I've recently had a couple of pairs of speakers shipped FedEx Ground, and they arrived with no problems. Just avoid UPS at all costs . . . .
23 responses Add your response
Shipped my krell amp in for rebuild a while back (150 lb.) so I used their shipper. They will not use ups or fedex. Krell is in CT. so you could call them and they will give you the # of the company they use. Costs a little more but might make you fell better. The people at krell are nice to deal with and very helpful.
I just used FedEx Ground to have a pair of PSB Image 5T's shipped to me from Canada. One speaker arrived with the magnet sheered off the woofer and banging/knocking around inside the cabinet. It must have been dropped, par for the course with all ground shippers I think. The box looked ROUGH, with torn/dented/banged up corners and a tear in the bottom. Amazingly, the cabinets were not damaged. Just the sheered off magnet. I can buy a new driver and do a quick replacement, but I won't be using FedEx Ground for anything heavy again. They are truly rough and careless, same as UPS. Check several other threads on this issue within the last year--same complaints and experiences w/FedEx Ground as with UPS.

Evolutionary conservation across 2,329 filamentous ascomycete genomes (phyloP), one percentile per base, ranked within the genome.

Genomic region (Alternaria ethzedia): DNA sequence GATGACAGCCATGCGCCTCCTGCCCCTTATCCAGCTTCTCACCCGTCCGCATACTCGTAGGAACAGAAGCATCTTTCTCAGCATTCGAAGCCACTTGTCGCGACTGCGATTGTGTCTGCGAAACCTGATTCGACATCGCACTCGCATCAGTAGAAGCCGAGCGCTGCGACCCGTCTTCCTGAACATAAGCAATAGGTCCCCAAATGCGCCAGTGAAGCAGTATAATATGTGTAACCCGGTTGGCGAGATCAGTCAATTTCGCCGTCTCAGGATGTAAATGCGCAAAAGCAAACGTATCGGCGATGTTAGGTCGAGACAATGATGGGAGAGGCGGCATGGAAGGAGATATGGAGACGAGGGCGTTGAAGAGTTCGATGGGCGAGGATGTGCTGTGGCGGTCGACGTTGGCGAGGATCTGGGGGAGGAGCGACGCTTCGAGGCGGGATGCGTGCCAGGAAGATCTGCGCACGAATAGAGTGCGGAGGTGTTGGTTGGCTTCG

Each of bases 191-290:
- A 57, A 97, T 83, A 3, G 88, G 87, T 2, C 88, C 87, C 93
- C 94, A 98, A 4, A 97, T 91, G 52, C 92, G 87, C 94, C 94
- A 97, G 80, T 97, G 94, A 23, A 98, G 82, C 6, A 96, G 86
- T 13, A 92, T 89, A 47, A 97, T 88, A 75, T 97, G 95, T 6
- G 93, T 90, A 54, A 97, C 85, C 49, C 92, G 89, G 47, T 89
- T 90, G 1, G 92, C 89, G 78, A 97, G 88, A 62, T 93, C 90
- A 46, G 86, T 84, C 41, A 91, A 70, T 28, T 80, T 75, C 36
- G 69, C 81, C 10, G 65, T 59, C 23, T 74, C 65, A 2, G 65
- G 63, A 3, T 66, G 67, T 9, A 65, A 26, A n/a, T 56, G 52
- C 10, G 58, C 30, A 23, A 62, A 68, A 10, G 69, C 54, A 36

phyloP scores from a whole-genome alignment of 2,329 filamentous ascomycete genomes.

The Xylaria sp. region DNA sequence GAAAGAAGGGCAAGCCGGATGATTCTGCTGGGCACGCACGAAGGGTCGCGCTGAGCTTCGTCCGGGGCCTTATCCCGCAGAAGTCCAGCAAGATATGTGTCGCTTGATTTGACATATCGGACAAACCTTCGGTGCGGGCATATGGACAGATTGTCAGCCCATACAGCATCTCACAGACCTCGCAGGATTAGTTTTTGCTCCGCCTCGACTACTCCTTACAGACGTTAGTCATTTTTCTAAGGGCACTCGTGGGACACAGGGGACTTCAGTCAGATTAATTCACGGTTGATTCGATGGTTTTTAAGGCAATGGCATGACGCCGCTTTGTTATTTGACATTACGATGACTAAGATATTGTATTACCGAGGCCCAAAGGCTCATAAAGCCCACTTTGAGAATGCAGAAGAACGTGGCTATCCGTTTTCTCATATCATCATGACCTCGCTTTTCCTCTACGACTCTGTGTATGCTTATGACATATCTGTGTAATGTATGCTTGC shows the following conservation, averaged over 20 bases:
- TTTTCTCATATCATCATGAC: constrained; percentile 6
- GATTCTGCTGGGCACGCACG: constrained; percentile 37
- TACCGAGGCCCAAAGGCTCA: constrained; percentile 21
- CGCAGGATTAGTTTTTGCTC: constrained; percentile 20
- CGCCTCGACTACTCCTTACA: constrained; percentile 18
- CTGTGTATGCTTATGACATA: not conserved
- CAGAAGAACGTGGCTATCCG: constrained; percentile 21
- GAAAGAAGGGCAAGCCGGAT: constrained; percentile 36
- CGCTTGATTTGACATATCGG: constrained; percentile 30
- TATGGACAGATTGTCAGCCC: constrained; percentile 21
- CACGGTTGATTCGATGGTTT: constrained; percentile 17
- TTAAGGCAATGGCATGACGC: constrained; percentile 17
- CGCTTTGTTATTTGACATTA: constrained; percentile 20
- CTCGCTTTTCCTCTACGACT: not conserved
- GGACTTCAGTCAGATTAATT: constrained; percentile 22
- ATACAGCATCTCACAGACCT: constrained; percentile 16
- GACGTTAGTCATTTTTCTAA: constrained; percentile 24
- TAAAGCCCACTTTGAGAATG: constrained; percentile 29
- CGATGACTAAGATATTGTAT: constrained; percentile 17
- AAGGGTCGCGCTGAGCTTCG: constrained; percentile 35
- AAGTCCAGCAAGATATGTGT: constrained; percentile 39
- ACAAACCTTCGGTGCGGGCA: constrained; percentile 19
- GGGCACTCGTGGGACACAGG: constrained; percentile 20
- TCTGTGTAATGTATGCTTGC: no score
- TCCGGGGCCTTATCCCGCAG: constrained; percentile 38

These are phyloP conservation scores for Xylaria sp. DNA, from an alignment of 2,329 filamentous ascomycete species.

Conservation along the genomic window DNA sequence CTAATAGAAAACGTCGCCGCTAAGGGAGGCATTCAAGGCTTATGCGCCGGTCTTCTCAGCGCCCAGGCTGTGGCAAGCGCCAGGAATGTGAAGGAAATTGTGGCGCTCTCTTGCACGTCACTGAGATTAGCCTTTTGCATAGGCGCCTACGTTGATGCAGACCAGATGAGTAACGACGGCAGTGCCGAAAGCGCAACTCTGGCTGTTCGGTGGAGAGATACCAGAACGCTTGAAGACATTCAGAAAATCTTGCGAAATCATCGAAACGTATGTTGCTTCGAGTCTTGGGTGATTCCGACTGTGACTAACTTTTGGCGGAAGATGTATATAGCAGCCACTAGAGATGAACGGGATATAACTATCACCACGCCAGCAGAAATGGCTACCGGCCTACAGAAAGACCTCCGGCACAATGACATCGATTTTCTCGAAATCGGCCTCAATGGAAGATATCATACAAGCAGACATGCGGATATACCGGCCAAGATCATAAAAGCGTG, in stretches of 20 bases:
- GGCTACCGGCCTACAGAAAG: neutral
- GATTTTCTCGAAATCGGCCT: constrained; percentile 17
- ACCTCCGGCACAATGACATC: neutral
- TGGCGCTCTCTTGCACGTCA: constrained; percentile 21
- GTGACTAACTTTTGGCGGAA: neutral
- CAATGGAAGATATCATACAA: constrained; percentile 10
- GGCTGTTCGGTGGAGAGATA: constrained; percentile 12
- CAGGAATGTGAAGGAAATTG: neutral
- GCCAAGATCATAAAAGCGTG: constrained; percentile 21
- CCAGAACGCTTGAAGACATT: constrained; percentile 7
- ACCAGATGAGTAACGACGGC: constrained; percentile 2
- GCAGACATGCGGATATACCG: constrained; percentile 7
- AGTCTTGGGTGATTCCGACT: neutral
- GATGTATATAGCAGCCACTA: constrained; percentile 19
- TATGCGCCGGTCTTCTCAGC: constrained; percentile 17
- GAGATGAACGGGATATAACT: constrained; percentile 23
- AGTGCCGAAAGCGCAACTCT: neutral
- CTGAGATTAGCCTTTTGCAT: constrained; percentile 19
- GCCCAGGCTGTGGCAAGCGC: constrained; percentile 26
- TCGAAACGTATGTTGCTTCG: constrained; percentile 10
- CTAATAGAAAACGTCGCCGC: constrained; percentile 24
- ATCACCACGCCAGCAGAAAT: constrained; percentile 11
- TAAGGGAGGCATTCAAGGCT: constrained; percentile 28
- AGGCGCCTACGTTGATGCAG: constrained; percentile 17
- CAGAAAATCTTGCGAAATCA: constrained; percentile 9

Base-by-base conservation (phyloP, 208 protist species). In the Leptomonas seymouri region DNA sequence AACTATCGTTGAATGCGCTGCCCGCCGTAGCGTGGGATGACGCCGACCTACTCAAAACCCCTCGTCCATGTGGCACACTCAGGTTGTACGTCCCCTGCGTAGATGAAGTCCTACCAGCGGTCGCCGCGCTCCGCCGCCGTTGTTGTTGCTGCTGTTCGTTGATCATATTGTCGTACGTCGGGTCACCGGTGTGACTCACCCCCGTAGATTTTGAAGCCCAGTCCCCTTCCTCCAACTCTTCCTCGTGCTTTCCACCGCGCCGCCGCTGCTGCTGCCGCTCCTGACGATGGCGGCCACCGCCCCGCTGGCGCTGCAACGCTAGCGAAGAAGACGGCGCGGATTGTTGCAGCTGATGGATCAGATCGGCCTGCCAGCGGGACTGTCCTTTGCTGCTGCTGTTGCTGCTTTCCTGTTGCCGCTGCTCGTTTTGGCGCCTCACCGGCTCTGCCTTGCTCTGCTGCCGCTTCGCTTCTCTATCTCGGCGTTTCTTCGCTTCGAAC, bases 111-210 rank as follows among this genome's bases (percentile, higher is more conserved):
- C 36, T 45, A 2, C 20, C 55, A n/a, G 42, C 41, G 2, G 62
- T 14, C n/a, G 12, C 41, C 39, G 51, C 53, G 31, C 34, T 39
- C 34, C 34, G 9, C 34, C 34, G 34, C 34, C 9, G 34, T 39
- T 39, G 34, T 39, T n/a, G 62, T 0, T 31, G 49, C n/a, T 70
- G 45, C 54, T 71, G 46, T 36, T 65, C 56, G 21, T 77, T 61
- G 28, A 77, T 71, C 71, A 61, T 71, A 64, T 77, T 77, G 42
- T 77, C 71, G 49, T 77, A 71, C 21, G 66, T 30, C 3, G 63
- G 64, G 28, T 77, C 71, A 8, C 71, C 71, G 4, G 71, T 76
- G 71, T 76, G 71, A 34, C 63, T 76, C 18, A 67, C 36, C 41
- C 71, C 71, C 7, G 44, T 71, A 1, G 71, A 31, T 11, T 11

A further word of advice -- PACK IT YOURSELF! A seller took some gear that I had bought to one of those Mailboxes, Etc. places, and they packed a Lexicon DC-1 and a 50 pound Rotel amp IN THE SAME BOX.
Needless to say, damage ocurred, and needless to say, UPS is working very very hard at not paying . . . .
It might be more of a hassle to do the packing yourself, but at least you know it's done right.
I bought a pair of acoustat tens with amplifiers. packing was OK but not robust. Every piece of wood was broken(fedex).
fortunately all I wanted was the amps, mangled but repairable.
My advice is pack very solid. The package needs to bounce well at 4 feet and land on the bottom. After you pack it, Take a very large oversize box or sheet of cardboard wrap it round and round and then rope it together with filamented tape, do not cut down to size, press down every inch of tape. The piece de resistance is an additional layer of clear 3M tape.
PS: do not buy tape at discount places like sams club.
The bubbbles in the tape are a sign of old age or poor quality. Fresh tape is clear with no bubbles. Target rules for fresh battery's and tape.
good luck you will need it.
Bax Global is no better than the rest. I had 200 lb.speakers in the factory wooden crates, with all the inner protective
material as well. They hit the crate with a fork lift tip.The pressed wood just popped back out--givin the weight of the contents. Didn't see it before I signed; They wouldn't pay---like most of the other shippers. You need a lawyer to fight their lawyers.
I think you made a post last week asking essentially this same question regarding shipment of your Vandy speakers to the factory for upgrade. I responded to your post, but want to reiterate for others who may read this thread that the most important factor here is to ship your speakers in their Vandersteen boxes. Did you contact the Vandy factory to ask their advice on shippers? If not, I suggest you do so.